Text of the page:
A straightforward solution could be:

```
std::vector<std::vector<int>> v1 = {
{ 3, 6, 4 },
{ 1, 1, 1 },
{ 1, 1, 1 }
};
std::vector<std::vector<int>> v2 = {
{ 1, 4, 1 },
{ 1, 6, 1 },
{ 1, 3, 1 }
};
const std::vector<int>& order = v1[0];
std::sort(v2.begin(), v2.end(), [&order](
const std::vector<int>& r1, const std::vector<int>& r2) {
auto it1 = std::find(order.begin(), order.end(), r1[1]);
auto it2 = std::find(order.begin(), order.end(), r2[1]);
return (it1 - it2) < 0;
});
```

However, this solution has quite a high cost, O(N^2 log N). Depending on the size of the vectors this might be a problem or not.

Another approach would be to use an intermediate vector as an indirection:

```
std::vector<int> idxs(order.size());
for (std::size_t i = 0; i < order.size(); i++)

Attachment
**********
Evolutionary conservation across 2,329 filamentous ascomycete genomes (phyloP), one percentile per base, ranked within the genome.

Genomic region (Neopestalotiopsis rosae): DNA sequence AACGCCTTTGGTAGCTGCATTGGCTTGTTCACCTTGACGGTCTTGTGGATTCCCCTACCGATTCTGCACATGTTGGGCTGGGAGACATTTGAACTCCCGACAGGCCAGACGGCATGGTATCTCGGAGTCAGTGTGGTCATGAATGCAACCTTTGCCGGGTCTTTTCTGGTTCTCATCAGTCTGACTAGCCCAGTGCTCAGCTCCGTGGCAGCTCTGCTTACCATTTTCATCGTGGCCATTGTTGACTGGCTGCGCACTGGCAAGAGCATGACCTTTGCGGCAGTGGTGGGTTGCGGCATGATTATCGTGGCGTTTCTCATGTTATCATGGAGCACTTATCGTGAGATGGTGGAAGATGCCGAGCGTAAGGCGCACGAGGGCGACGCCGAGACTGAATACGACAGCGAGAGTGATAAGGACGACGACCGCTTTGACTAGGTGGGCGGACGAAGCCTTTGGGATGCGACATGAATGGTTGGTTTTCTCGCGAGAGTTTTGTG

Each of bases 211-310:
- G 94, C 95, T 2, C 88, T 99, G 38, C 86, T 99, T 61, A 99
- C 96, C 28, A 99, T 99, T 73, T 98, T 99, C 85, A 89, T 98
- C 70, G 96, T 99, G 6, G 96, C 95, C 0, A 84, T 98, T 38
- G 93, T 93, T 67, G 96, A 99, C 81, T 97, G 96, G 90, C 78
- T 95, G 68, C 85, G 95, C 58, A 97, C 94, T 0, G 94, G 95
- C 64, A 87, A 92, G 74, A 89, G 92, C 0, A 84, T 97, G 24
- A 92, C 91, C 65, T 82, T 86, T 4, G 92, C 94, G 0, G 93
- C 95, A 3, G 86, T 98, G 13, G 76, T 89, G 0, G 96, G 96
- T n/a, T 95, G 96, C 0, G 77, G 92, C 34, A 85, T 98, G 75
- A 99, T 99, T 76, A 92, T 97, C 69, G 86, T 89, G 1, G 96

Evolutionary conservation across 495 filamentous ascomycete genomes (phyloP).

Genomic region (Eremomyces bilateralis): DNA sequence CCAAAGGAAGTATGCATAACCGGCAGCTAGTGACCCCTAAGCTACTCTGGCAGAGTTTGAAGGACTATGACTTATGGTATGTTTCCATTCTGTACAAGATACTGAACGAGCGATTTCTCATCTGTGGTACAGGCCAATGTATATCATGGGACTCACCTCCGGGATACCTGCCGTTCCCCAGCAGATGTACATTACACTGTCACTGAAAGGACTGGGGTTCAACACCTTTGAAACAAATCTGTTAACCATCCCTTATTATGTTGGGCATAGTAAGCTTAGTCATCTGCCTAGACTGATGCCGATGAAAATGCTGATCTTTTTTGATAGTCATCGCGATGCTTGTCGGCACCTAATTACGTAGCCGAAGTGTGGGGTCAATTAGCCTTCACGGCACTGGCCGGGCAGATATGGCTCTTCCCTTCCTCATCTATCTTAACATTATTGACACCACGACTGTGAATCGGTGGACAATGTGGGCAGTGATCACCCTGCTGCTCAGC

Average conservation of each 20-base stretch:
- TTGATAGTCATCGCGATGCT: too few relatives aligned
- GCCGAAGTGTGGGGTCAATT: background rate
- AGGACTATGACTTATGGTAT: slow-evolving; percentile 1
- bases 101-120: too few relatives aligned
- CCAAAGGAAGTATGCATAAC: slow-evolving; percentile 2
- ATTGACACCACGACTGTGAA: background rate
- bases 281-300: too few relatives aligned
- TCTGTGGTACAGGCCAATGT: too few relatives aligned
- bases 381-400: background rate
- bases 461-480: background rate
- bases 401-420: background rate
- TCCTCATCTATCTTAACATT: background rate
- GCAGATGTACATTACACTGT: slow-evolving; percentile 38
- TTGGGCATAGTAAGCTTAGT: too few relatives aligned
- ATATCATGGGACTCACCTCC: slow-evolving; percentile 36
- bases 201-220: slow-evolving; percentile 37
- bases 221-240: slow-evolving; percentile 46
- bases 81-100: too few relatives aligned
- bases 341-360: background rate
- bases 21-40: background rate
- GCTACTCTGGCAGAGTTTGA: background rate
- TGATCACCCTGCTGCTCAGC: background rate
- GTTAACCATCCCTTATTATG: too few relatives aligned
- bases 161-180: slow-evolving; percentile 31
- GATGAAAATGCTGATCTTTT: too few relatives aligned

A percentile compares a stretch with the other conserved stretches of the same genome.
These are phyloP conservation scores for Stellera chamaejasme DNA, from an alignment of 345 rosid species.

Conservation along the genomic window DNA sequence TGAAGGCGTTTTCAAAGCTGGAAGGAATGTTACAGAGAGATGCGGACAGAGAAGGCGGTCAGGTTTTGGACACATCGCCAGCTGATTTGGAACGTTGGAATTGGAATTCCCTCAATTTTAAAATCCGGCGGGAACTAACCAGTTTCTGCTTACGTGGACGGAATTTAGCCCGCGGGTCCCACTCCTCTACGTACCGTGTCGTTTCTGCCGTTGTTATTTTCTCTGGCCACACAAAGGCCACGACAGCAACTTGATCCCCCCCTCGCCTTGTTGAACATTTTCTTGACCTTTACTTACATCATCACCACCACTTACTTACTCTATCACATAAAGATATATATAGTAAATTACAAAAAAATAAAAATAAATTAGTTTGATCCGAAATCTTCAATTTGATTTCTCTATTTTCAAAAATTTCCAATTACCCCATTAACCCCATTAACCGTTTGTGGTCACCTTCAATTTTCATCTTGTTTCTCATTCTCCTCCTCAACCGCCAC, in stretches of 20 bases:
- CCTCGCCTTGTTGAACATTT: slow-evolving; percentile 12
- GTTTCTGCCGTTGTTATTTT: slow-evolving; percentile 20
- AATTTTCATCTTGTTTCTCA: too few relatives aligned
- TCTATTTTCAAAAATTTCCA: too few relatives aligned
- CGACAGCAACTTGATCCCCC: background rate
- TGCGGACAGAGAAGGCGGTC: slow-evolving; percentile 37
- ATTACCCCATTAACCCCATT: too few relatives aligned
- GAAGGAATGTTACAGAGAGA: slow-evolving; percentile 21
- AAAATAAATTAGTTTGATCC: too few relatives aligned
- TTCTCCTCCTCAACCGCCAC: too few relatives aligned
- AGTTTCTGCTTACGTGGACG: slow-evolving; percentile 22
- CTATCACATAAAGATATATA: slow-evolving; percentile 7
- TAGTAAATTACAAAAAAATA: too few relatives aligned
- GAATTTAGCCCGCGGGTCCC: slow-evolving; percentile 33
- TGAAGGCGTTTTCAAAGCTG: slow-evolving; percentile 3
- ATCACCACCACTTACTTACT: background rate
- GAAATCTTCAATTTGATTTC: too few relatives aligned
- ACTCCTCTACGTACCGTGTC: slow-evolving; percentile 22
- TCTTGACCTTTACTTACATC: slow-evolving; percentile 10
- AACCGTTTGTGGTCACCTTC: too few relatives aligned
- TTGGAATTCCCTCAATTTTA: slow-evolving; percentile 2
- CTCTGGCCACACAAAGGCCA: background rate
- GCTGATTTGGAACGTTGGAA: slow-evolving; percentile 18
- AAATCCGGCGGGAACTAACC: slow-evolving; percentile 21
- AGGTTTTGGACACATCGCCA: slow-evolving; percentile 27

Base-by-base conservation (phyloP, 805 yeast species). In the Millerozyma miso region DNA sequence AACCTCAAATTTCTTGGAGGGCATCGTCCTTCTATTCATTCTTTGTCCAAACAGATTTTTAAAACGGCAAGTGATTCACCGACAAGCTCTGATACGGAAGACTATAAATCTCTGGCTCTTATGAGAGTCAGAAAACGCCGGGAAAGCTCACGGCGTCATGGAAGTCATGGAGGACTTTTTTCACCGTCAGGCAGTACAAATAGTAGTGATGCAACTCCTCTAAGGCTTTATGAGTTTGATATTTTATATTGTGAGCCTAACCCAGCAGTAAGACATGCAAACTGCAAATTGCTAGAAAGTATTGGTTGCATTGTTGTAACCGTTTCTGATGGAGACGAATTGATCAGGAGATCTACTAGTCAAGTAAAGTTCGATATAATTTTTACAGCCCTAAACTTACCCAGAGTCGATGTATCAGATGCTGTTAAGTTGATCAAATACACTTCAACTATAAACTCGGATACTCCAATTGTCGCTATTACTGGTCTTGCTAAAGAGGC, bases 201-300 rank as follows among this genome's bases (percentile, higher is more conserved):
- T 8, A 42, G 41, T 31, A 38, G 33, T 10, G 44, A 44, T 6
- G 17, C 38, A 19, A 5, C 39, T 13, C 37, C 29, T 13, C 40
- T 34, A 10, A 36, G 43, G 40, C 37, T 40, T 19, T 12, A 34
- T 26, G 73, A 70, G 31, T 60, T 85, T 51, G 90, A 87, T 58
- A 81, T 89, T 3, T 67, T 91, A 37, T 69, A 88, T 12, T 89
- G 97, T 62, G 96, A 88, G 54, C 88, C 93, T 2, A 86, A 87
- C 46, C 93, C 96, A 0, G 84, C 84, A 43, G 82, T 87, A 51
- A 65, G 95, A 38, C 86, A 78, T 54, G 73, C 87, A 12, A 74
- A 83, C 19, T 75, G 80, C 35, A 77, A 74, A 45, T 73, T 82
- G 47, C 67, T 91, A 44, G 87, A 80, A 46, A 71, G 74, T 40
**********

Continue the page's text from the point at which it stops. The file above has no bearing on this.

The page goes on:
idxs[i] = std::find(order.begin(), order.end(), v2[i][1]) - order.begin();
// After computing the intermediate vector you could access v2 like this:
v2[idxs[i]][j]
```

This solution has O(N^2) cost, at the expense of some overhead every time you access `v2`

.

Finally, you could try to come up with a custom sort solution. Still, I believe it is not possible to solve this problem with a smaller cost than O(N^2).

`0`

? Have you made sure that the size of`vec2`

and`vec1[0]`

is the same? Have you made sure that the size of`etf_comp`

is one larger than the size of`vec2`

? – Joachim Pileborg Jul 12 '12 at 6:14`<algorithm>`

and found`std::swap`

... Why didn't you use`std::sort`

from the same header while you were at it rather than invent your own bubble sort? std::sort is`O(N log N)`

vs`O(N^2)`

for bubble sort. – smocking Jul 12 '12 at 6:54